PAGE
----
European leaders must be ready to recapitalize banks in the event of a Greek exit from the euro zone currency bloc and assure funding for Spain to prevent an economic collapse, World Bank President Robert Zoellick said on Friday.
Greek elections scheduled for this month could hasten the country’s departure from the euro zone, should parties that wish to scrap the country’s bailout program prevail.
If Greece withdraws from the euro and European leaders do not act decisively to prop up banks, Zoellick wrote in a column in the Financial Times, the resulting crisis could push the continent into a «danger zone.”
“Eurozone leaders need to be prepared – psychologically and through the European Stability Mechanism (ESM) – to recapitalize banks,» Zoellick wrote. «In the eurozone, the guarantees of some national sovereigns are unlikely to be sufficient and only that of the ‘euro-sovereign’ will suffice.”
Zoellick, whose five-year term at the head of the World Bank ends on June 30, added: «It is far from clear that eurozone leaders have steeled themselves for this step.”
On Thursday, the European Commission said there is no possibility for euro zone banks to be directly recapitalized using the ESM, although that statement appeared to contradict a document released on Wednesday from the commission.
But simply providing liquidity to banks is not enough, Zoellick wrote.
Leaders must also ensure that banks in turn lend that money out to prevent the corporate sector from seizing up as they did after collapse of US investment bank Lehman Brothers in 2008.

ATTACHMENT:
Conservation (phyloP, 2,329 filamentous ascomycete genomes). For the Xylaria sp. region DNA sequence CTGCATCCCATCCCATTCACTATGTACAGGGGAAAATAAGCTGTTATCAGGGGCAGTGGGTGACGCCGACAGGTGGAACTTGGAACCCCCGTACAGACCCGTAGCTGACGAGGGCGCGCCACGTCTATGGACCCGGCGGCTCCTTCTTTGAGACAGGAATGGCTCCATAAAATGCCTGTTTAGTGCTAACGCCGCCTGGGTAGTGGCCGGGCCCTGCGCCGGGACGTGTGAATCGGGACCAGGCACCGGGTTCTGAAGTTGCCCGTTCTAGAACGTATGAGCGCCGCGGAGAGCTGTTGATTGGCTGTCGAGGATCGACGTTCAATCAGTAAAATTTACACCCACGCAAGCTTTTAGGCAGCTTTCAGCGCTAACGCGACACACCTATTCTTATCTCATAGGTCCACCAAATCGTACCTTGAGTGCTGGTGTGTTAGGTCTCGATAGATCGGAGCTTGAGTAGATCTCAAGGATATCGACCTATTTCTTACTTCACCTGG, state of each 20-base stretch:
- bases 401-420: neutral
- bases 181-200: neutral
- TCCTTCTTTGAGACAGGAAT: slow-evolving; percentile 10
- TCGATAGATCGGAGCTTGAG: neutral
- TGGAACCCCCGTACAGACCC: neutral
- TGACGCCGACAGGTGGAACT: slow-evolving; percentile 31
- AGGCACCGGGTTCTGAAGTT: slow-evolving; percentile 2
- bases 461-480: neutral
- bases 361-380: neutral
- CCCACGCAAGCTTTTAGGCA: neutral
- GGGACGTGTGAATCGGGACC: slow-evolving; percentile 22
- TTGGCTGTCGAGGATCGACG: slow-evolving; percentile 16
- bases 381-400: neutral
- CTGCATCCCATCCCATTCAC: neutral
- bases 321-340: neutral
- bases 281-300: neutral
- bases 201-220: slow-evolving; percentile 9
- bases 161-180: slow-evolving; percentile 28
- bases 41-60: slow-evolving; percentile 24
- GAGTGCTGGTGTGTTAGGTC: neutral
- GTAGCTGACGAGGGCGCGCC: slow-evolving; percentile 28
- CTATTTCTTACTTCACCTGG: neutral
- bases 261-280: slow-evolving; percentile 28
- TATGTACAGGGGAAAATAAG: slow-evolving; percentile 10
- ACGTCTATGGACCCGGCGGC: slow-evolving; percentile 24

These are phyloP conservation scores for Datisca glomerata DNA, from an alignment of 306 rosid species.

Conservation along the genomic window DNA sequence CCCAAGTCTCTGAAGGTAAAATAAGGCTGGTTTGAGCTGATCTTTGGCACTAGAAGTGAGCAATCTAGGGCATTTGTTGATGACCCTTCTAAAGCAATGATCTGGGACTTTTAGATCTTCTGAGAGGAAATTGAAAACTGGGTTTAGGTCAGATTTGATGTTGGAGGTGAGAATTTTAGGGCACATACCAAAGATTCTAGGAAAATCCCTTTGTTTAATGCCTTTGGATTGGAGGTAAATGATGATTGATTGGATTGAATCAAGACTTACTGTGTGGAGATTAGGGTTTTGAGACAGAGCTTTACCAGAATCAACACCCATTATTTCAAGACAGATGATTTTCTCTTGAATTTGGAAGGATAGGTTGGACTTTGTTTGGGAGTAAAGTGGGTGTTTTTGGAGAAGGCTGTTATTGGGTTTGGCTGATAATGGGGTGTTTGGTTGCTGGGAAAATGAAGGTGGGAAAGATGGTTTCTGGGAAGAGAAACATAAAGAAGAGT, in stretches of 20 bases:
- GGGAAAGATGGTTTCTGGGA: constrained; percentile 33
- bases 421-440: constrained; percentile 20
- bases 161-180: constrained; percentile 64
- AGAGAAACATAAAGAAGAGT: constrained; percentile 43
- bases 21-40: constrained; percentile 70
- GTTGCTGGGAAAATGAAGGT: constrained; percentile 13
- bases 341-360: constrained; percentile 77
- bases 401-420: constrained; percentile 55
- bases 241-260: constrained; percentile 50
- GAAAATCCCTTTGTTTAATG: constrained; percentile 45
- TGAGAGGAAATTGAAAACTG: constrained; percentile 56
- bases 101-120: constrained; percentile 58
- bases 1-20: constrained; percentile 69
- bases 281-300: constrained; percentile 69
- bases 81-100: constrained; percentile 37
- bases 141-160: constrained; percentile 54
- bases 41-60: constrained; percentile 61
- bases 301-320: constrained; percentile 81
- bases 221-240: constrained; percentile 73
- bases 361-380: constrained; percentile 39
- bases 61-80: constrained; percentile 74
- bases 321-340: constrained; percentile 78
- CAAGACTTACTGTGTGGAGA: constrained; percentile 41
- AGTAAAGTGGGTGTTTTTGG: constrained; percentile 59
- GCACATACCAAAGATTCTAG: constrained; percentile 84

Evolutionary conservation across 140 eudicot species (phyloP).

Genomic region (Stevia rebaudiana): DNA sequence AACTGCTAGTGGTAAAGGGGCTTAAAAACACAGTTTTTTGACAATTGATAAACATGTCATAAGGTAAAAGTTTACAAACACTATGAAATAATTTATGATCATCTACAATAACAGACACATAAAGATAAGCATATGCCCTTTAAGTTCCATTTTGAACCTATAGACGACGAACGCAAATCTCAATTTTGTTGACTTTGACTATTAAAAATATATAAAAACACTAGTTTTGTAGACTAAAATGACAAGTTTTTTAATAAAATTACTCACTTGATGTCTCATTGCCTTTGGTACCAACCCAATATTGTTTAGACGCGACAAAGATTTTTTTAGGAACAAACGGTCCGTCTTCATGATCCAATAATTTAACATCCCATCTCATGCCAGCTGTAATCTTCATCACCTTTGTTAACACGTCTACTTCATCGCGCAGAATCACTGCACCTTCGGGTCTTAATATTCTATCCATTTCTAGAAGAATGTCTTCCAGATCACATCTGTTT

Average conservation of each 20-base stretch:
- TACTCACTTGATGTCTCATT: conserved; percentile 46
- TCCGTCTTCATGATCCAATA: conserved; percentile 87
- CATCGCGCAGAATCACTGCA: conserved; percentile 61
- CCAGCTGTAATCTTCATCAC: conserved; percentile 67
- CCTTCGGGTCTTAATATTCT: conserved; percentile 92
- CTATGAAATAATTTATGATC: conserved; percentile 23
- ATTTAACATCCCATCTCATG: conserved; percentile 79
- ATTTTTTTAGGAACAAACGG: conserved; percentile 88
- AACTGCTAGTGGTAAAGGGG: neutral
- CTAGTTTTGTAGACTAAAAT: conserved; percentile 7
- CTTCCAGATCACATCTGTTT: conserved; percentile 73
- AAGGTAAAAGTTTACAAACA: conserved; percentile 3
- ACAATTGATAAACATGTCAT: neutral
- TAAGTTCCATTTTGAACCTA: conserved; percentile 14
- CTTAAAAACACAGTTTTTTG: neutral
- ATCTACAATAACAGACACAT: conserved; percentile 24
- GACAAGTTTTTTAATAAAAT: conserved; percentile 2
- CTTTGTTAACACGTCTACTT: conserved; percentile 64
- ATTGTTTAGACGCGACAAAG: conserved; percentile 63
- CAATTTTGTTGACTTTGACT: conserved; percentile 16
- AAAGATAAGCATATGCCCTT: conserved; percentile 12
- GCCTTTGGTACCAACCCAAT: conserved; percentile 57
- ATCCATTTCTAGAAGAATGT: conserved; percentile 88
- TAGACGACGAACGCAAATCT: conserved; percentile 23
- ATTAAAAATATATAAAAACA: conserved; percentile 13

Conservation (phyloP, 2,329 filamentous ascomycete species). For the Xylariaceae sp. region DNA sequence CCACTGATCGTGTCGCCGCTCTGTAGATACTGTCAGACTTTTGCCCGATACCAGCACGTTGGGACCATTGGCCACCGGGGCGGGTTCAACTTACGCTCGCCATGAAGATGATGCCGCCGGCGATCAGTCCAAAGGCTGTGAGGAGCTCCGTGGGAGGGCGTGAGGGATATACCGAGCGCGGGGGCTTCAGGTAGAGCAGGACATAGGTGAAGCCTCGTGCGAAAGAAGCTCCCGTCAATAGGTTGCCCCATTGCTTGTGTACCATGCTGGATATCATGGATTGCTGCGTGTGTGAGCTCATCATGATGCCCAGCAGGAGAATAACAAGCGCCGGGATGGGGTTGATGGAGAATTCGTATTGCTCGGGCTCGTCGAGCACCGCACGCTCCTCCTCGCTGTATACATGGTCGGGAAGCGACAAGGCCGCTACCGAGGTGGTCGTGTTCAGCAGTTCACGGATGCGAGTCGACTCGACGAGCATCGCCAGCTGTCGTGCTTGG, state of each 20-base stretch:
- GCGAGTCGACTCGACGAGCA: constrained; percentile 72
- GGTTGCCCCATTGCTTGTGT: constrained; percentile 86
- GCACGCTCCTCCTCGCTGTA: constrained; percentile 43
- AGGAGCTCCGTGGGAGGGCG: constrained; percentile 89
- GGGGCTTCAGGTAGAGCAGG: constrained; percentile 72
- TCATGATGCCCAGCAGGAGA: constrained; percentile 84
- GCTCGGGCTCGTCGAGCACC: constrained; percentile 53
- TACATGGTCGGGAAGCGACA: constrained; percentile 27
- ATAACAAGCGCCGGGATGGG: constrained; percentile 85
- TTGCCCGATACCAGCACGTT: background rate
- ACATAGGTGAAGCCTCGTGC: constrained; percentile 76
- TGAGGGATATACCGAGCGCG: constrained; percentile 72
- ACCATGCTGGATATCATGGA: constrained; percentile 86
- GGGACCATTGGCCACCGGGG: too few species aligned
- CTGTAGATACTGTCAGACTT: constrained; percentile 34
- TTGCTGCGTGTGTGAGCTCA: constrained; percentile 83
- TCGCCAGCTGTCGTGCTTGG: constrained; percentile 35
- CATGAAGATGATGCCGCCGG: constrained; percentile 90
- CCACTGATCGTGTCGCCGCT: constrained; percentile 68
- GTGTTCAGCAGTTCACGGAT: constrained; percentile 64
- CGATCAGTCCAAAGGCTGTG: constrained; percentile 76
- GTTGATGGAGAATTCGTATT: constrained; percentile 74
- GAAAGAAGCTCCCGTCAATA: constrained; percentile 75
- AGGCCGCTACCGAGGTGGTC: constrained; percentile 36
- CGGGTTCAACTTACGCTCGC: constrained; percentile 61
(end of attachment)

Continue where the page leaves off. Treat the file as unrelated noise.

“And if banks get emergency assistance, bank executives will need to be pressed to keep providing customers with cash,» Zoellick said.
In the medium term, euro zone leaders should agree on funding assurance for countries such as Spain, either through the ESM or euro zone bonds, Zoellick said. Such a move, he argued, would be in line with calls from Germany for troubled states to reduce their deficits.
The head of the International Monetary Fund Christine Lagarde denied a news report on Thursday that the IMF was preparing assistance to Spain, saying the fund had received no requests for financial support from the country.
Spain’s troubles mounted this week, after it revealed that its highly indebted regions faced 36 billion euros of debt refinancing bills this year, far more than the previously stated 8 billion.
Spaniards, worried by the state of their banks, moved record amounts of money abroad, official figures showed.